Christian Pastor Slams Germany's 'Kangaroo Court' Hearings Into Migrant Conversions

Germany is rejecting applications for asylum from Iranian and Afghan converts to Christianity following "kangaroo court" hearings, according to a Berlin pastor.

In a letter to supporters of his ministry sent before Christmas and reported by World Watch Monitor, Rev Gottfried Martens, who has baptised more than 1,000 former Muslims accused the "almost exclusively Muslim translators" in the hearings of deliberately falsely translating the converts' responses to jeopardise their applications.

In a damning indictment of the working of the Ministry for Immigration and Refugees (BAMF), he said: "Almost all congregational members and candidates for baptism are having their hearings scheduled well-nigh simultaneously, and yet the only qualification of those charged with hearing their cases has often added up to no more than a three-week course; many are manifestly clueless about the situation of Christians in Iran and Afghanistan, and worse yet they are utterly clueless concerning questions relating to the Christian faith.

"But all of this does not prevent them from assuming the role of self-appointed experts, whose questions 'unmask' the supposedly deceitful Iranian asylum applicants one after another, even when those hearing the cases don't even know the difference between the Creed and the Our Father."

He said applicants were asked questions such as the names of the two sons in the parable of the Prodigal Son, or what Martin Luther died of.

"In this way Christians who learned the first elements of the Christian faith in their house church in Iran are well and truly hung out to dry," he said. "Many hearings are more like kangaroo courts in which our congregational members and candidates for baptism have absolutely no chance of presenting what is important to them. And then they must repeatedly undergo being mocked and laughed at when they relate how it is important to them that Jesus Christ died for their sins on the Cross."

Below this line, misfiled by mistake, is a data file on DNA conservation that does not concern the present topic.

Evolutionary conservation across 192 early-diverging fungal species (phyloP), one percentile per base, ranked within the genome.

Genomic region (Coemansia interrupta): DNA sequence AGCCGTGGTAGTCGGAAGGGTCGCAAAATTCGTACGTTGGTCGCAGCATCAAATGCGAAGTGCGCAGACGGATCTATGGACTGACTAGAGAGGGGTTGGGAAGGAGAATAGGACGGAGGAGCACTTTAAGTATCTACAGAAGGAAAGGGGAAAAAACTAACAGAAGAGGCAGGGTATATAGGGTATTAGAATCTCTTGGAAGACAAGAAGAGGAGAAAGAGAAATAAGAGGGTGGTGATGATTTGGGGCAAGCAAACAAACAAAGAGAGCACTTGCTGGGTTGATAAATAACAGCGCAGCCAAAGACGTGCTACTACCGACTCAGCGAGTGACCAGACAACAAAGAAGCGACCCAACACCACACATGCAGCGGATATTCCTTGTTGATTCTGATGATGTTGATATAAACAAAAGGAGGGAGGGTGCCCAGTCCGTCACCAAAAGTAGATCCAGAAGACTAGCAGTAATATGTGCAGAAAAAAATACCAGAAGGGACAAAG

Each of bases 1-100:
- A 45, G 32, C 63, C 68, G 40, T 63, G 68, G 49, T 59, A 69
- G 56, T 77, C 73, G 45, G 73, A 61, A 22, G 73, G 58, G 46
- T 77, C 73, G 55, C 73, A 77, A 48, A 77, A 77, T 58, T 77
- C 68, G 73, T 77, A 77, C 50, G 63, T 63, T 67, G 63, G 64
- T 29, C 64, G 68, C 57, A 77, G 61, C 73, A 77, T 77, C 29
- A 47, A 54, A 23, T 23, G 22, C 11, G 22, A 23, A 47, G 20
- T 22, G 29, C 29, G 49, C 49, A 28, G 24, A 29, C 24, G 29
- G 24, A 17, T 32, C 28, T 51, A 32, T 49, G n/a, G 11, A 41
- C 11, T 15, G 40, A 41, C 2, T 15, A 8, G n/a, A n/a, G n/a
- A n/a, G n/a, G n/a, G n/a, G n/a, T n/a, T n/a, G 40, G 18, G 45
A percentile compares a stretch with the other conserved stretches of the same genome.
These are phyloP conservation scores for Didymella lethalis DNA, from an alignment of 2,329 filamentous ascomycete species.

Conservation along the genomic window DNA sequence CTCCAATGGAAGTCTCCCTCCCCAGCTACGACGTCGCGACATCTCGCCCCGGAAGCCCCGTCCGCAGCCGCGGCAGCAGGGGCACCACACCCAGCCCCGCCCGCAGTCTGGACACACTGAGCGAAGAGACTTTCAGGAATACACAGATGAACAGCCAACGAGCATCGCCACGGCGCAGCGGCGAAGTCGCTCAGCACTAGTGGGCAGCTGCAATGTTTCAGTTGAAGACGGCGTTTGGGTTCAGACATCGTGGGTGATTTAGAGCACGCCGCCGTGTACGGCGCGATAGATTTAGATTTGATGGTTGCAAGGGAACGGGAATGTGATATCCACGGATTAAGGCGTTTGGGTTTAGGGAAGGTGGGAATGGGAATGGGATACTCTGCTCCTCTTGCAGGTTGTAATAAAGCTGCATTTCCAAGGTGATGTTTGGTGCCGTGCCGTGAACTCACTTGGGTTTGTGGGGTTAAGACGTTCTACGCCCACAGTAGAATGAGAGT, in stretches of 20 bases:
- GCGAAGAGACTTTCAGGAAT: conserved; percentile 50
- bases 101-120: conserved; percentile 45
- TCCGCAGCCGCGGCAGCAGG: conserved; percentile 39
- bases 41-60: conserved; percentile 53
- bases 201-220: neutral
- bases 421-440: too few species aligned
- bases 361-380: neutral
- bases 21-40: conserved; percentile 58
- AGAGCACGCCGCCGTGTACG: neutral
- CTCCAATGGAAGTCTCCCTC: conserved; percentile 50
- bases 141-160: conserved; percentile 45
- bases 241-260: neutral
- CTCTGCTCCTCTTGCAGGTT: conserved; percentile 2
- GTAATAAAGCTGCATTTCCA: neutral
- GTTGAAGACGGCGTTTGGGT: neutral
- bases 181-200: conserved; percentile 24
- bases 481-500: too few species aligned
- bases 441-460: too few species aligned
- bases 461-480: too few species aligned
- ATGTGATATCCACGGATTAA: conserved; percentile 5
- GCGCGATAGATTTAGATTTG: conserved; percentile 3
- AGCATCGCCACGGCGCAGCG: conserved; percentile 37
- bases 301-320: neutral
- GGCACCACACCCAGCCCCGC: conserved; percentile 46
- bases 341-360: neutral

He also referred to attacks on Christian asylum seekers by radical Muslims, and criticised the Catholic Church and the Protestant EKD Church, which had opposed housing Christian and Muslim refugees separately because doing so might suggest religions could not coexist peacefully.

A spokesman for Christian charity Open Doors in Germany said: "These Christians have either fled from their home countries because of their newfound faith and the persecution they had to face because of it, or have come to believe in Jesus Christ after fleeing to Germany.

"Sending them back to their countries of origin is completely irresponsible in view of the situation for Christian converts in places like Iran or Afghanistan, because it is truly a matter of life and death. Open Doors demands an immediate revision of the policy of the BAMF in view of their dealing with converts."

The UK's treatment of converts to Christianity was similarly criticised in a parliamentary report last June that found investigators lacked religious literacy and used "Bible trivia" questions from crib sheets to assess the genuineness of someone's faith.